University of Cincinnati physicians and researchers who have revolutionized health care

Groundbreaking innovations span decades

For decades, University of Cincinnati researchers who also were affiliated with UC Health have pioneered medical breakthroughs that have transformed the landscape of health care.

UC Health, LLC was incorporated in 1996, but its roots lie in the 19th century. UC Health traces its history 200 years to the opening of the first teaching hospital of the Medical College of Ohio (now the University of Cincinnati College of Medicine).

The following is a series of UC and UC Health-fueled achievements that have benefited lives around the world.

Several of the researchers on this list also were practicing physicians. All possessed scientific knowledge as well as an understanding of patient needs.

Through these university-health care connections, they revolutionized treatment approaches, developed groundbreaking technologies and introduced innovative therapies.

  • The first antihistamine, Benadryl, was invented by chemical engineering researcher  and UC alumnus George Rieveschl (PhD ‘40) in the 1940s.

Rieveschl was testing potential muscle-relaxing medications when he made a serendipitous discovery: the compound blocked histamine, a naturally released chemical that narrows air passages in the lungs and causes inflammation. Benadryl became the first FDA-approved prescription antihistamine in 1946. Patients once plagued by sneezing fits, itchy rashes and watery eyes praised the discovery, which is now available over the counter.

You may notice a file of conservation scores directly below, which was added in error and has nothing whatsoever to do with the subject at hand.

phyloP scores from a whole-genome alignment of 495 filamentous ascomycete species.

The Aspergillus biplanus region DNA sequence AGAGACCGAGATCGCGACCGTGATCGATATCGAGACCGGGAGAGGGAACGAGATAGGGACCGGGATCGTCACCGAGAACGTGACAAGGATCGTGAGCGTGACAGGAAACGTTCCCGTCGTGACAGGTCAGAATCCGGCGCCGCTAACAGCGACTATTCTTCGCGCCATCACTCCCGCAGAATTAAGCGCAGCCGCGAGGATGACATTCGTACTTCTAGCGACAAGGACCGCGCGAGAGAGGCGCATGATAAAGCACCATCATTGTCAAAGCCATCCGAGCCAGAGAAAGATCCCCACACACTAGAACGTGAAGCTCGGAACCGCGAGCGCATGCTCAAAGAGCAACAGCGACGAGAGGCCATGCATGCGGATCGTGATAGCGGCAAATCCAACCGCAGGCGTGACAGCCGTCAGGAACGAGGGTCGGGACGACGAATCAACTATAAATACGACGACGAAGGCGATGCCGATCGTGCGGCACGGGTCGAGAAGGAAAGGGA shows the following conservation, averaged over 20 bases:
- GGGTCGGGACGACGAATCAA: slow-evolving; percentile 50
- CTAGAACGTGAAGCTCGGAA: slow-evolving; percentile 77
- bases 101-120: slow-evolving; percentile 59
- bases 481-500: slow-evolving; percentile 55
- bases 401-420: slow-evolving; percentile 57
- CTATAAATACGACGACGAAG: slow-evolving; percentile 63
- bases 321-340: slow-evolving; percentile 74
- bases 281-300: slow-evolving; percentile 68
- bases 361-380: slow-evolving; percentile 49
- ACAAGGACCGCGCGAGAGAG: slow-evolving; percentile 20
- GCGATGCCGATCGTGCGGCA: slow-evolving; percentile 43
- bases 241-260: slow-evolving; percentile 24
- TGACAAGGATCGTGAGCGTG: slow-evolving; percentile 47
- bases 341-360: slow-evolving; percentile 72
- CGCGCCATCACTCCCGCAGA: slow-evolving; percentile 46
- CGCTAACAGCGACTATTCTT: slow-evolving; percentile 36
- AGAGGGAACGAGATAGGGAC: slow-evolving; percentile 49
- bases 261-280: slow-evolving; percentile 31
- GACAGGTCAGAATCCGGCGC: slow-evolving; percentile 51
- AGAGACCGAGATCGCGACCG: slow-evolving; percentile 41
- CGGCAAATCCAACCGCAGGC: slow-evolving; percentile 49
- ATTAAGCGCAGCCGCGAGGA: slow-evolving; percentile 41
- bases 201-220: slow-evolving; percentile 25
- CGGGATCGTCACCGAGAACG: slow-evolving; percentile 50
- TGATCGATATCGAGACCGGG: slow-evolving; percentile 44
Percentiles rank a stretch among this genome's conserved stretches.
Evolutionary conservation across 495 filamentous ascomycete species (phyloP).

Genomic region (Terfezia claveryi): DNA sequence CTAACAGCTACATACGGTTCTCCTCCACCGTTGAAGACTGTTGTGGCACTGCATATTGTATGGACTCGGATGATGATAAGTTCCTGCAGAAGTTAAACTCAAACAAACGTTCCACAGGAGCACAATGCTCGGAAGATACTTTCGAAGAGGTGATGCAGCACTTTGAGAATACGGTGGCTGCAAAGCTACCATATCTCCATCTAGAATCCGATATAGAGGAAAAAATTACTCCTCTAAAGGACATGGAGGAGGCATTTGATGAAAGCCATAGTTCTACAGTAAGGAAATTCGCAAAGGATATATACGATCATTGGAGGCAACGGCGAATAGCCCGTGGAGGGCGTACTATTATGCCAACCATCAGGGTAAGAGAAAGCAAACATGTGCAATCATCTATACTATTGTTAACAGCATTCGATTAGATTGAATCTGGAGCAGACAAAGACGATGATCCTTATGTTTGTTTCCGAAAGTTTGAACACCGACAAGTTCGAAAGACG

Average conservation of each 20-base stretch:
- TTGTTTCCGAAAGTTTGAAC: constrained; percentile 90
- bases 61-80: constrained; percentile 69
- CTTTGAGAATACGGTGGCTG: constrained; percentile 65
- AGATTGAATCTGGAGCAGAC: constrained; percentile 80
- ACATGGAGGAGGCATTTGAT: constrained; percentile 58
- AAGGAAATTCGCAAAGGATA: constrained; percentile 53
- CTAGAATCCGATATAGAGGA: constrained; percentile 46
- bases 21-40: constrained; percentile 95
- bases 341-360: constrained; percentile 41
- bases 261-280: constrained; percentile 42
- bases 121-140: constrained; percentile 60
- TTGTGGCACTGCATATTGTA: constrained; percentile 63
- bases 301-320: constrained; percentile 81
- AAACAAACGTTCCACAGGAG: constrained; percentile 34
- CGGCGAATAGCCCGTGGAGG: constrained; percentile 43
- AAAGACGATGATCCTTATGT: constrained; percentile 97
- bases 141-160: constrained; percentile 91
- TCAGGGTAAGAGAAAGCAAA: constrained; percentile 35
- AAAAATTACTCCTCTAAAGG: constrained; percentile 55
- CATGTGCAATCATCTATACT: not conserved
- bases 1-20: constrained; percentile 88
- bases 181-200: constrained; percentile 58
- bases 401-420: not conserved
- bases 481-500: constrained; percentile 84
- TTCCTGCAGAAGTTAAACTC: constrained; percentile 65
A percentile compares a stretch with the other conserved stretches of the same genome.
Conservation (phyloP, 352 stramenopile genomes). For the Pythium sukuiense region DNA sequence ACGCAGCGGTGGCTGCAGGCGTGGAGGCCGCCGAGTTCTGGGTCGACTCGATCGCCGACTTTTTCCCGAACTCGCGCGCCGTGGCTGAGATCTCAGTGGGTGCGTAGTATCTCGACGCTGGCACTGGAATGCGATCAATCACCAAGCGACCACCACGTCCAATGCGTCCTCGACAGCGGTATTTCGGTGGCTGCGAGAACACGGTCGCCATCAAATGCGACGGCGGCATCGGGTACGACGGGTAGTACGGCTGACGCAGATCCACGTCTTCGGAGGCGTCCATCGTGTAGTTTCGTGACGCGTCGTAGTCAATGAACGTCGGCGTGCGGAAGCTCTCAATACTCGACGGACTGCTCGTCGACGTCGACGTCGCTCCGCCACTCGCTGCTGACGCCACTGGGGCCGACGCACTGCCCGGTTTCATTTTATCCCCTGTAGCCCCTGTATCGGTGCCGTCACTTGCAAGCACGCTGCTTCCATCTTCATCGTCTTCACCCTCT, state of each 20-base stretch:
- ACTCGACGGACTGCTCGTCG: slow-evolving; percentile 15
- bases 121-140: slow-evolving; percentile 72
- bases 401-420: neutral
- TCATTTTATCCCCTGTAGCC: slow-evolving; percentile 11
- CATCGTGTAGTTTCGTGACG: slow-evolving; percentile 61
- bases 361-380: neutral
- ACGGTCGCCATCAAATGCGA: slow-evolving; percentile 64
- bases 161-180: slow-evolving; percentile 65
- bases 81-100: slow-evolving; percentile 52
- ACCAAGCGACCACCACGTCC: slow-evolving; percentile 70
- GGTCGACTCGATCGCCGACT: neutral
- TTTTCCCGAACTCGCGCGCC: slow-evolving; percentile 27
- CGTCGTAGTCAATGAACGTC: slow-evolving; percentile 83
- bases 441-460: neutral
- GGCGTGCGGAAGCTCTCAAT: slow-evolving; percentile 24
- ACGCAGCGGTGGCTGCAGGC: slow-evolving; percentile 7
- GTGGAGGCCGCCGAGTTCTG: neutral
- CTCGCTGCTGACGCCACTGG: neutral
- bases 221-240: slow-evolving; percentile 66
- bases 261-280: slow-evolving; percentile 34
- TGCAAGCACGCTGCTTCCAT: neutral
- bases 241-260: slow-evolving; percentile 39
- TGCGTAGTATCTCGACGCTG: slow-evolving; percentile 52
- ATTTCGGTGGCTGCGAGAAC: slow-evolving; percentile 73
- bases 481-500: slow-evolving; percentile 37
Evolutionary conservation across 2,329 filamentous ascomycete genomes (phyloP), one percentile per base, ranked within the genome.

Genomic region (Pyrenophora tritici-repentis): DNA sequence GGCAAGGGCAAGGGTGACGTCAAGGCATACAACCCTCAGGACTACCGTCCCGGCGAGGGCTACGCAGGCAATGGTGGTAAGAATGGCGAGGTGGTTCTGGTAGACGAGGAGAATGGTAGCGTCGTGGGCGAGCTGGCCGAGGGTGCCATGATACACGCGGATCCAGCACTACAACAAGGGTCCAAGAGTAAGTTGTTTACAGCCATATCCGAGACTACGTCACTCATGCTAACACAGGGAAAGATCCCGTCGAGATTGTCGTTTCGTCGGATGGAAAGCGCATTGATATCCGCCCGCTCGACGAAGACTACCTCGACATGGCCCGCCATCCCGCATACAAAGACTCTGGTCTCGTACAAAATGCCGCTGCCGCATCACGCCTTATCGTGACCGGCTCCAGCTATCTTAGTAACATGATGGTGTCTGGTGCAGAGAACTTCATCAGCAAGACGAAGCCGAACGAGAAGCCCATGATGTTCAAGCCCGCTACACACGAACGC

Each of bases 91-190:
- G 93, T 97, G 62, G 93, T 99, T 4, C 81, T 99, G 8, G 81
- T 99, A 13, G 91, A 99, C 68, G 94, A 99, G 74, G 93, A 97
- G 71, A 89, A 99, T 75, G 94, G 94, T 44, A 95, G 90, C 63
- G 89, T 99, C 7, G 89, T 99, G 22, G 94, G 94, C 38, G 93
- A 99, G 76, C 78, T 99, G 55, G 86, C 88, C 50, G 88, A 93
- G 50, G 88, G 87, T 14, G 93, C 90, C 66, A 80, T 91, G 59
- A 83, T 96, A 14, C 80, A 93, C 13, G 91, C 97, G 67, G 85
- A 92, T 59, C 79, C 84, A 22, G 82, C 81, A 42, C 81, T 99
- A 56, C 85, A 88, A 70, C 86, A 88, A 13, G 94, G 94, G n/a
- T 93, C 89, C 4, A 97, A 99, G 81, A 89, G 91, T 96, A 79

• The first heart-lung machine was developed in 1951 by cardiologist Samuel Kaplan, chemist Leland Clark and surgery professor James Helmsworth.

It was the world's first functional heart-lung machine based on a bubble oxygenator that Clark had developed two years earlier. The development by these researchers was considered a marvel of engineering and ingenuity. This device allowed surgeons to temporarily bypass the patient's heart and lungs during complex cardiac surgeries. Helmsworth performed Cincinnati’s first open-heart surgery in 1952 with the support of Children’s Hospital. Helmsworth told local TV station WLWT, “Until then, it was not possible for doctors to deal directly with defects within the heart.” It was also one of the first surgeries of its kind in the country.

  • The first oral polio vaccine was developed by medical researcher Albert Sabin (HonDoc '74) in the late 1950s.

Sabin began researching poliomyelitis in the 1930s after an outbreak in New York City. By the mid-1950s, he had developed an oral vaccine. His innovation replaced the need for injections. This led to widespread vaccination campaigns and the eventual elimination of the disease in countries such as the United States. Sabin did not patent his vaccine because he wanted it to be used as broadly a possible, keeping costs down. “A lot of people insisted that I should patent the vaccine, but I didn’t want to do that,” he said. “It’s my gift to all the world’s children.” 

  • The first YAG laser was used by neurosurgery professor John Tew to vaporize previously inoperable brain tumors in 1984.

Tew was the first surgeon to be approved by the FDA to utilize the YAG (yttrium-aluminum-garnet) laser for brain surgery. With precise targeting and non-invasive capabilities, the YAG laser opened a new chapter in surgery of highly vascular brain tumors, offering hope to patients and their loved ones. "Many times I have seen a patient confronted with the possibility, even the inevitability, of death. A brain tumor patient and family stare the unknown in the face and are at the depth of despair,” Tew said in an interview with the Cincinnati Business Courier.

First heart-lung machine. File photo

Featured image at top: Albert Sabin administers oral polio vaccine to children. File photo

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